Accounting For Lazy Programmers

I spent quite a bit of time in the last two weeks getting my personal finances in order (I generally do this once a year around tax time, and since I have an extension for living abroad tax time is October for me).  My situation, which is already a wee bit of a mind-bender as a result of having accounts scattered in Japan and the US, is going to be made a wee bit more difficult next year as a result of the uISV I set up.  Here is what I am doing to make this as easy as possible:

I got myself a credit card.   I have always been a cash-only person in my dealing with American companies (interest!  ick!), but I am starting to see the value of having a paid-in-full-monthly credit card.  For example, I have dreams of eventually owning a home, and that is going to require some demonstration that I am a responsible credit risk.  From the perspective of the American consumer finance industry my financial health is like that of a corpse, since the only activity for the last few years has been student loan payments.  Anyhow, I got myself a nice little Visa to help that out, and since all of my business expenses are dollar-denominated I’ll have something to charge every month.  Additionally, and crucially, with all of my business expenses and nothing else on one card it becomes very easy to file my Schedule C-EZ next year.  Schedule C is the form American small business owners report their taxes on, and it essentially asks you for your sales and expenses (capped at $5,000).  You pay taxes on the difference, at your individual income tax rate.

Its crucial that you be able to account for every dime you spent on your business, so that you can properly claim every dime worth of business expenses.  Back when I started out I paid for my business expenses on my Japanese credit card, my American debit card, and through Paypal, and as a result my record-keeping was a mess.  (I will seriously be reading my own blog when filling out my Schedule C, thats how bad it is to reconcile my credit card statements.)  With everything on one card, all you have to do is pull your statements online and sum.  This ensures that you don’t miss a single expense, because any expense you miss costs you money in taxes you pay but don’t owe.  For example, if I forgot come next October that the previous October I had paid $29.95 for stock icons (clearly a deductible business expense for me), then I would end up paying my tax rate (call it 25%) on $30 of income that those stock icons should have offset.  Thats $7.50 worth of idiot tax for forgetting a single transaction.  Don’t pay the idiot tax, keep copious records in an easy-to-access place!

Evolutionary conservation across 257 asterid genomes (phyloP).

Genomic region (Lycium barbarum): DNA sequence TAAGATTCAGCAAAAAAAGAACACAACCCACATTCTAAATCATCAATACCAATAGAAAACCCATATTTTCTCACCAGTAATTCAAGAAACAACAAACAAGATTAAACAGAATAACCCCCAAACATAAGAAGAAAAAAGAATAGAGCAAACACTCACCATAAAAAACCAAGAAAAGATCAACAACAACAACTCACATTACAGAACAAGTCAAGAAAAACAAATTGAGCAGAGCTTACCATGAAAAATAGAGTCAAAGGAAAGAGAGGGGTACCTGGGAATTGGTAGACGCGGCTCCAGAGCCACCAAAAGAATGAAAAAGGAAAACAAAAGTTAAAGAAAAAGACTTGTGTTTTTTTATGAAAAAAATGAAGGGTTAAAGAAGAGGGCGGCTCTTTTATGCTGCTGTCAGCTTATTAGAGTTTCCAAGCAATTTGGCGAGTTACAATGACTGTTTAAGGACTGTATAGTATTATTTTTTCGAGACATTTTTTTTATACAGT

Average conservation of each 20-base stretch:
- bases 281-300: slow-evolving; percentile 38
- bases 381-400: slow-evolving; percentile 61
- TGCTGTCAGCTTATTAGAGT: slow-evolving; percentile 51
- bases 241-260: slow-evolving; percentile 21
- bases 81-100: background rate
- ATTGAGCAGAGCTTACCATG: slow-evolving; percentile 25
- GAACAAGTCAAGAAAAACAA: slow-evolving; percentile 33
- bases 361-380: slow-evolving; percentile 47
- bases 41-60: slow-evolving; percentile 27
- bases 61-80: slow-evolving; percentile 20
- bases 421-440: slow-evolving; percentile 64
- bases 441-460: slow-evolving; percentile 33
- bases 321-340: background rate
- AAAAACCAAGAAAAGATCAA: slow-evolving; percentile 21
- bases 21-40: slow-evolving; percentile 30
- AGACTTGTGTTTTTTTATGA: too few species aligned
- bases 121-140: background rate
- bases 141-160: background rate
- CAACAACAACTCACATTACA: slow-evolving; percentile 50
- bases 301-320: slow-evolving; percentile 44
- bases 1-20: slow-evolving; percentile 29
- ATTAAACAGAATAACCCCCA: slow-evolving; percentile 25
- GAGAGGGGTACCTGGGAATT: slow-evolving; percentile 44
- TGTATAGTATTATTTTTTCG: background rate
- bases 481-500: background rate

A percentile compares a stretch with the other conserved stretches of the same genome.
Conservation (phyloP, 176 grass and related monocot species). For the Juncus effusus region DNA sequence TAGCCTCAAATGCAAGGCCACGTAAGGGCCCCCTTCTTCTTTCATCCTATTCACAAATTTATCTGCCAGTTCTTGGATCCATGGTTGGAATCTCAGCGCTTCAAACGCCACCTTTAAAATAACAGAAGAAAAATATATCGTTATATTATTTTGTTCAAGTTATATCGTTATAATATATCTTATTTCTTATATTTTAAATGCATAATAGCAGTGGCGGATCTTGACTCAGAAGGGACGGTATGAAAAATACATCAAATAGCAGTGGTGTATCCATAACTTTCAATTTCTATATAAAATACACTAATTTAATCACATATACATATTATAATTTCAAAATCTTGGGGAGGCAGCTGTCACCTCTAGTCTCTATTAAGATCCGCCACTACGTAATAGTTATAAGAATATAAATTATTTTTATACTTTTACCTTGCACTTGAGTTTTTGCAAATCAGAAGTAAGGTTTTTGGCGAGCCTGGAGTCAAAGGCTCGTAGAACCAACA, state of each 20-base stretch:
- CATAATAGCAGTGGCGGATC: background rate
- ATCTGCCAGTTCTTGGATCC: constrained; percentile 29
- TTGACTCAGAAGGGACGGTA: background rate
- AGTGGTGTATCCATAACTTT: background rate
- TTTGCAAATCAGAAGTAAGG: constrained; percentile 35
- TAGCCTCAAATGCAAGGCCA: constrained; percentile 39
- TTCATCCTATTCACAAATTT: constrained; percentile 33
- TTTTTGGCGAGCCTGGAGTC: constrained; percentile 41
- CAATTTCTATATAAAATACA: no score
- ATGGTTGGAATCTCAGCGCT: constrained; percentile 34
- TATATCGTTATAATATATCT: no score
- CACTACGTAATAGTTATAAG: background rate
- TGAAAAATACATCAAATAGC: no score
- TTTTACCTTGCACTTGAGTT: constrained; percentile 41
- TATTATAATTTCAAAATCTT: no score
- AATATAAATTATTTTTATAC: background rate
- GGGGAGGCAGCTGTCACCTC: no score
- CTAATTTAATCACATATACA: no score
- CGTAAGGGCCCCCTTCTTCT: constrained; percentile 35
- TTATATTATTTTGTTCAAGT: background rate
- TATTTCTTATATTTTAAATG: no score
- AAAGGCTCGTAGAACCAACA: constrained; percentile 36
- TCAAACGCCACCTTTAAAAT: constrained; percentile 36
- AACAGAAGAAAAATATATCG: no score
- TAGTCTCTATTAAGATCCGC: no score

The credit card also allows you to smooth out cash flow issues.  I get paid at odd times throughout the month, whenever someone buys my program and I transfer the money out of Paypal.  My bills, however, come both at set times during the month (web hosting, e-junkie), variable times during the month (Goooogle), and periodically (software/services purchases).  Having a credit card around lets me essentially reschedule those bills to come after I have had the sales to pay for them.  (N.B. I have a day job, and the day job can easily cover all my business expenses without blinking an eye.  However, the day job and the day job’s paycheck are on the wrong side of the ocean, and if my American checking account is dry when the Google AdWords bill comes that would be less than fun.  I would eat an insufficient funds fee, a week of below-minimum charges on my checking account, and a bank transfer, wire transfer, and currency conversion fee for fixing that.  So my credit card gives me a lot of piece of mind.)

I’m keeping paper files, too:  I have always been a direct-to-digital person when it comes to dealing with my finances.  However, to keep myself organized, I got myself a folder marked “BINGO TAXES” and have started feeding it three pieces of paper a month on the 31st: my copy of e-junkie’s sale tracking page, my copy of my Paypal account statement, and my copy of my credit card statement.  That allows me to reconstruct income and expenses in about 3 minutes per month.  Even if I were selling 10 times what I am now (wouldn’t that be nice), it would still be trivial.  I also keep PDF printouts of these documents on my hard drive (side note: if you don’t have a virtual printer which exports to PDF, can I recommend PDFCreator, it saves me from having to have a printer at all) and will soon be backing them up somewhere else in event of a catastrophe at my residence.

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2 Comments on “Accounting For Lazy Programmers”

  1. Homer Owner Says:

    Just so you know, when applying for a mortgage to buy a home, lenders like to see that you DON’T pay off your credit cards each month, because it shows you can handle debt well.

    Bizarre, but very true.

  2. tv bracket Says:

    But on the other hand, I always pays my card in full each month, but the money lenders for my house still gave me the loan.


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